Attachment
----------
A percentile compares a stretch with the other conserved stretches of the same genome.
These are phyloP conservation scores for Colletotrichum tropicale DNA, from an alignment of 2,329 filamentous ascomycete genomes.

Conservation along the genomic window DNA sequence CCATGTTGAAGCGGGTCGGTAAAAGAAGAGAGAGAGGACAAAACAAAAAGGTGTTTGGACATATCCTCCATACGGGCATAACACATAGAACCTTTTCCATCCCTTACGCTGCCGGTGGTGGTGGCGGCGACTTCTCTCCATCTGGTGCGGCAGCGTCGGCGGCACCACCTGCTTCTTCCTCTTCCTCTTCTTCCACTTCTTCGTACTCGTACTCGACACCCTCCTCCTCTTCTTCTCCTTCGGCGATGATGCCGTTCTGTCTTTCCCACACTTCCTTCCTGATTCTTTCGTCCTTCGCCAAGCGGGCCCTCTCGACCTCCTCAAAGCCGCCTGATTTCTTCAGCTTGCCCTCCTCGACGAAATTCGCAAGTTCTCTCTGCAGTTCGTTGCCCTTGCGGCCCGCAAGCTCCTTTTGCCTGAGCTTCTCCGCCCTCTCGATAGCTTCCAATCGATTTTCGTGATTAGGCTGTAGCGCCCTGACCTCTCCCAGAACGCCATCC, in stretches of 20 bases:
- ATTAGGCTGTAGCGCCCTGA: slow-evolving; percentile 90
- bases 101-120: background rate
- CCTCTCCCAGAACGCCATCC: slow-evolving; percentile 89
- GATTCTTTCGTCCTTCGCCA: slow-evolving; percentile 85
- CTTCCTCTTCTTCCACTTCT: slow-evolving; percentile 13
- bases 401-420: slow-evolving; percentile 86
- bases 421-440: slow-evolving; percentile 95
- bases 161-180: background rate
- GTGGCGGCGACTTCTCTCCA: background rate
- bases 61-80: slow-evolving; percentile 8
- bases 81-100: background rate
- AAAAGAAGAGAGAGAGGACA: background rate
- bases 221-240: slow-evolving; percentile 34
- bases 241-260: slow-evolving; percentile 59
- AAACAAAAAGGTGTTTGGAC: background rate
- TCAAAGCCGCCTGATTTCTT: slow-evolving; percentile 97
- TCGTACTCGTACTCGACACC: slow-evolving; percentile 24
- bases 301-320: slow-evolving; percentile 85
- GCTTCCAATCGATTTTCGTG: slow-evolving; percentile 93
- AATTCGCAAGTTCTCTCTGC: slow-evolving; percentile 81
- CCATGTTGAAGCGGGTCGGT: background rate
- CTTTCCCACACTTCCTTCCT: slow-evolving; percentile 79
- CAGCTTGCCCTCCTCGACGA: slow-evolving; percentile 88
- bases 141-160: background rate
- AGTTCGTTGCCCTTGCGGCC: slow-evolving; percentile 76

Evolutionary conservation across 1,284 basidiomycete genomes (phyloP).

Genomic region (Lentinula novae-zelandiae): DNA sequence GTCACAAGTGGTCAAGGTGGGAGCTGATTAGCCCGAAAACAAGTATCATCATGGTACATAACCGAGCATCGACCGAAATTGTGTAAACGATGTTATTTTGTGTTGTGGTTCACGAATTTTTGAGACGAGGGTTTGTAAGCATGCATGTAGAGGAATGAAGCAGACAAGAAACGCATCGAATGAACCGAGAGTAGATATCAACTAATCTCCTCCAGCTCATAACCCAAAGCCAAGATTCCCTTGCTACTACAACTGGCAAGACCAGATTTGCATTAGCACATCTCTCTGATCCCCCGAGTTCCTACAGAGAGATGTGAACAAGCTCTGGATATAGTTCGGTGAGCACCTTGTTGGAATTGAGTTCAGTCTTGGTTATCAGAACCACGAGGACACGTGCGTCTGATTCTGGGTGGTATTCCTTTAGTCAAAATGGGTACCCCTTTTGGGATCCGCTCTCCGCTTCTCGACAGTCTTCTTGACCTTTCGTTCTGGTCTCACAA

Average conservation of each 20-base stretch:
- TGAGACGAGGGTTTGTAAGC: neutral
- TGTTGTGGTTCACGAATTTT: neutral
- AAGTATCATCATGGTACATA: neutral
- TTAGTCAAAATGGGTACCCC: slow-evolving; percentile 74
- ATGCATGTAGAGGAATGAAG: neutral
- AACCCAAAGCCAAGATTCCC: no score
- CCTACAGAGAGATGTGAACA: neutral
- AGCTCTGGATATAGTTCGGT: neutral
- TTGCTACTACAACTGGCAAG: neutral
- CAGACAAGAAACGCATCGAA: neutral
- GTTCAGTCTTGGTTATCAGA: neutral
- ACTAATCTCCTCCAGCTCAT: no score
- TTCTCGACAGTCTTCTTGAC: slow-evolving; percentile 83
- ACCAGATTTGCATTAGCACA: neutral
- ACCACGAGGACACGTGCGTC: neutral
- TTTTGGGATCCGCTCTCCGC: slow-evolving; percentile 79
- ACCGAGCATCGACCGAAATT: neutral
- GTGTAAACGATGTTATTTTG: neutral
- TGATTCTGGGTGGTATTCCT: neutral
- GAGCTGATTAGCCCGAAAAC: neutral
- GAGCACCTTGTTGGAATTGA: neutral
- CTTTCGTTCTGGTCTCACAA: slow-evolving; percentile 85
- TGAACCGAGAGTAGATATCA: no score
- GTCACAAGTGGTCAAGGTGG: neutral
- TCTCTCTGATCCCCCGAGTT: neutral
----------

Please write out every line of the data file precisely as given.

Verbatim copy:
A percentile compares a stretch with the other conserved stretches of the same genome.
These are phyloP conservation scores for Colletotrichum tropicale DNA, from an alignment of 2,329 filamentous ascomycete genomes.

Conservation along the genomic window DNA sequence CCATGTTGAAGCGGGTCGGTAAAAGAAGAGAGAGAGGACAAAACAAAAAGGTGTTTGGACATATCCTCCATACGGGCATAACACATAGAACCTTTTCCATCCCTTACGCTGCCGGTGGTGGTGGCGGCGACTTCTCTCCATCTGGTGCGGCAGCGTCGGCGGCACCACCTGCTTCTTCCTCTTCCTCTTCTTCCACTTCTTCGTACTCGTACTCGACACCCTCCTCCTCTTCTTCTCCTTCGGCGATGATGCCGTTCTGTCTTTCCCACACTTCCTTCCTGATTCTTTCGTCCTTCGCCAAGCGGGCCCTCTCGACCTCCTCAAAGCCGCCTGATTTCTTCAGCTTGCCCTCCTCGACGAAATTCGCAAGTTCTCTCTGCAGTTCGTTGCCCTTGCGGCCCGCAAGCTCCTTTTGCCTGAGCTTCTCCGCCCTCTCGATAGCTTCCAATCGATTTTCGTGATTAGGCTGTAGCGCCCTGACCTCTCCCAGAACGCCATCC, in stretches of 20 bases:
- ATTAGGCTGTAGCGCCCTGA: slow-evolving; percentile 90
- bases 101-120: background rate
- CCTCTCCCAGAACGCCATCC: slow-evolving; percentile 89
- GATTCTTTCGTCCTTCGCCA: slow-evolving; percentile 85
- CTTCCTCTTCTTCCACTTCT: slow-evolving; percentile 13
- bases 401-420: slow-evolving; percentile 86
- bases 421-440: slow-evolving; percentile 95
- bases 161-180: background rate
- GTGGCGGCGACTTCTCTCCA: background rate
- bases 61-80: slow-evolving; percentile 8
- bases 81-100: background rate
- AAAAGAAGAGAGAGAGGACA: background rate
- bases 221-240: slow-evolving; percentile 34
- bases 241-260: slow-evolving; percentile 59
- AAACAAAAAGGTGTTTGGAC: background rate
- TCAAAGCCGCCTGATTTCTT: slow-evolving; percentile 97
- TCGTACTCGTACTCGACACC: slow-evolving; percentile 24
- bases 301-320: slow-evolving; percentile 85
- GCTTCCAATCGATTTTCGTG: slow-evolving; percentile 93
- AATTCGCAAGTTCTCTCTGC: slow-evolving; percentile 81
- CCATGTTGAAGCGGGTCGGT: background rate
- CTTTCCCACACTTCCTTCCT: slow-evolving; percentile 79
- CAGCTTGCCCTCCTCGACGA: slow-evolving; percentile 88
- bases 141-160: background rate
- AGTTCGTTGCCCTTGCGGCC: slow-evolving; percentile 76

Evolutionary conservation across 1,284 basidiomycete genomes (phyloP).

Genomic region (Lentinula novae-zelandiae): DNA sequence GTCACAAGTGGTCAAGGTGGGAGCTGATTAGCCCGAAAACAAGTATCATCATGGTACATAACCGAGCATCGACCGAAATTGTGTAAACGATGTTATTTTGTGTTGTGGTTCACGAATTTTTGAGACGAGGGTTTGTAAGCATGCATGTAGAGGAATGAAGCAGACAAGAAACGCATCGAATGAACCGAGAGTAGATATCAACTAATCTCCTCCAGCTCATAACCCAAAGCCAAGATTCCCTTGCTACTACAACTGGCAAGACCAGATTTGCATTAGCACATCTCTCTGATCCCCCGAGTTCCTACAGAGAGATGTGAACAAGCTCTGGATATAGTTCGGTGAGCACCTTGTTGGAATTGAGTTCAGTCTTGGTTATCAGAACCACGAGGACACGTGCGTCTGATTCTGGGTGGTATTCCTTTAGTCAAAATGGGTACCCCTTTTGGGATCCGCTCTCCGCTTCTCGACAGTCTTCTTGACCTTTCGTTCTGGTCTCACAA

Average conservation of each 20-base stretch:
- TGAGACGAGGGTTTGTAAGC: neutral
- TGTTGTGGTTCACGAATTTT: neutral
- AAGTATCATCATGGTACATA: neutral
- TTAGTCAAAATGGGTACCCC: slow-evolving; percentile 74
- ATGCATGTAGAGGAATGAAG: neutral
- AACCCAAAGCCAAGATTCCC: no score
- CCTACAGAGAGATGTGAACA: neutral
- AGCTCTGGATATAGTTCGGT: neutral
- TTGCTACTACAACTGGCAAG: neutral
- CAGACAAGAAACGCATCGAA: neutral
- GTTCAGTCTTGGTTATCAGA: neutral
- ACTAATCTCCTCCAGCTCAT: no score
- TTCTCGACAGTCTTCTTGAC: slow-evolving; percentile 83
- ACCAGATTTGCATTAGCACA: neutral
- ACCACGAGGACACGTGCGTC: neutral
- TTTTGGGATCCGCTCTCCGC: slow-evolving; percentile 79
- ACCGAGCATCGACCGAAATT: neutral
- GTGTAAACGATGTTATTTTG: neutral
- TGATTCTGGGTGGTATTCCT: neutral
- GAGCTGATTAGCCCGAAAAC: neutral
- GAGCACCTTGTTGGAATTGA: neutral
- CTTTCGTTCTGGTCTCACAA: slow-evolving; percentile 85
- TGAACCGAGAGTAGATATCA: no score
- GTCACAAGTGGTCAAGGTGG: neutral
- TCTCTCTGATCCCCCGAGTT: neutral